PFOA: The Lord's Prayer

Matthew 6:9-13; Luke 11:1-4 (KJV) 

It seems that the LORD's Prayer is used less and less in many churches. Possible reasons may be the many new translations now available which make it difficult to decide which version to use. Another is the preference for ex-temporal prayers over liturgical ones. This is a great loss.

It was the disciples who came to Jesus, asking Him to teach them to pray. And Jesus responded with "When you pray, say:..." (Luke 11:1-2). The LORD's Prayer is intended for use as both a model or template as well as being said as it is. Every disciple should know it by heart, and probably the King James Version is easiest to learn.

Others preferred to call this the Disciples' Prayer or the Family Prayer because it starts with "Our Father which art in heaven". The prayer is addressed to the Father. Only the Father's children, those who belong to His Family can address Him as such. Sometimes we hear said that "all men are brothers"; this is only true with respect to God as creator, with all men his creatures.

Only those who have received Jesus, who have believed in His name, have the right to become children of God and call Him Father (John 1:12). Spiritually we must be born again into His family (John 3:5) and legally adopted as sons (and daughters) (Gal. 4:5). But what a privilege - we can call Him "Abba! Father!" (Rom. 8:15). This is a term of endearment, of intimacy, of trust, of safety - just as a child sitting and talking in the lap of his/her father, bringing every need and concern to Him.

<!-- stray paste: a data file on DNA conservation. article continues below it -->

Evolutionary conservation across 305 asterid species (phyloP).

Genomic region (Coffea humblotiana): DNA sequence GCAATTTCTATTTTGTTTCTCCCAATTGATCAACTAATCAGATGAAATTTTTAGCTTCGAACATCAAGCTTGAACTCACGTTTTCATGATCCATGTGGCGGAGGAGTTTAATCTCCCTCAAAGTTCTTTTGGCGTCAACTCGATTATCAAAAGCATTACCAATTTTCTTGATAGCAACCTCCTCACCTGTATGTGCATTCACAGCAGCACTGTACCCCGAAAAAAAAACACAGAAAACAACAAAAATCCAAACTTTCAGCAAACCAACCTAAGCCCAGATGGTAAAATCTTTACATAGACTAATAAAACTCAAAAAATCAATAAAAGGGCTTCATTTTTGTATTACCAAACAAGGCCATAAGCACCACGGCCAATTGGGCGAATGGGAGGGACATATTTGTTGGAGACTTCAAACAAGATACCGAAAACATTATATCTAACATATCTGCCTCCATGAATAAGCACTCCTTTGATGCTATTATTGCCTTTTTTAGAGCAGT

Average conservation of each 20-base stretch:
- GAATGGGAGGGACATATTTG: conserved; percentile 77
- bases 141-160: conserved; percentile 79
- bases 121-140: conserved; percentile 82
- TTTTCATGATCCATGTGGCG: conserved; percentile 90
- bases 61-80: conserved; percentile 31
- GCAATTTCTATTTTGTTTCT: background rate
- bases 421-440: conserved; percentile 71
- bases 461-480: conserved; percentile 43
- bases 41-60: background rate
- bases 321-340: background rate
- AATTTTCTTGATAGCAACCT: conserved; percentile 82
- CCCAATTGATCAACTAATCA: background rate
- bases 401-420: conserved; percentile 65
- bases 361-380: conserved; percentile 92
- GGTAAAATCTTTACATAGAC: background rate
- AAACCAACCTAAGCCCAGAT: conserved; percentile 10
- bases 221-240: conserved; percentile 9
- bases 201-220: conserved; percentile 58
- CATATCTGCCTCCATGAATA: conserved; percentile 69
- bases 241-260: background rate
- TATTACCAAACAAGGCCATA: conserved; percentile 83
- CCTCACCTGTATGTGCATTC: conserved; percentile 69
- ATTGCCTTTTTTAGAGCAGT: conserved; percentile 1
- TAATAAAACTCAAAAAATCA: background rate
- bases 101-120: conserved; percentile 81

And yet .. He is also eternal, infinite, almighty, all-knowing, everywhere present - because He is in heaven, He is our Heavenly Father. Not only is He always there, always listening to us, always watching over us; but He is able and wise to act on our behalf, to protect, guide, teach, lead and enable us. As children, we need not be fearful when we come before Him, but because He is transcendent, we must come to Him in reverence and humility.

Notice also the first word - "Our". Because He is "Our Father", we recognise one another as members of God's family. We ask for God's blessings, but never at the expense of our brothers and sisters. So often we pray for fine weather for our activities, do we give thanks that God is answering a farmer's prayer for rain? We remember one another as members of the community of God, as citizens of His Kingdom. We pray for one another.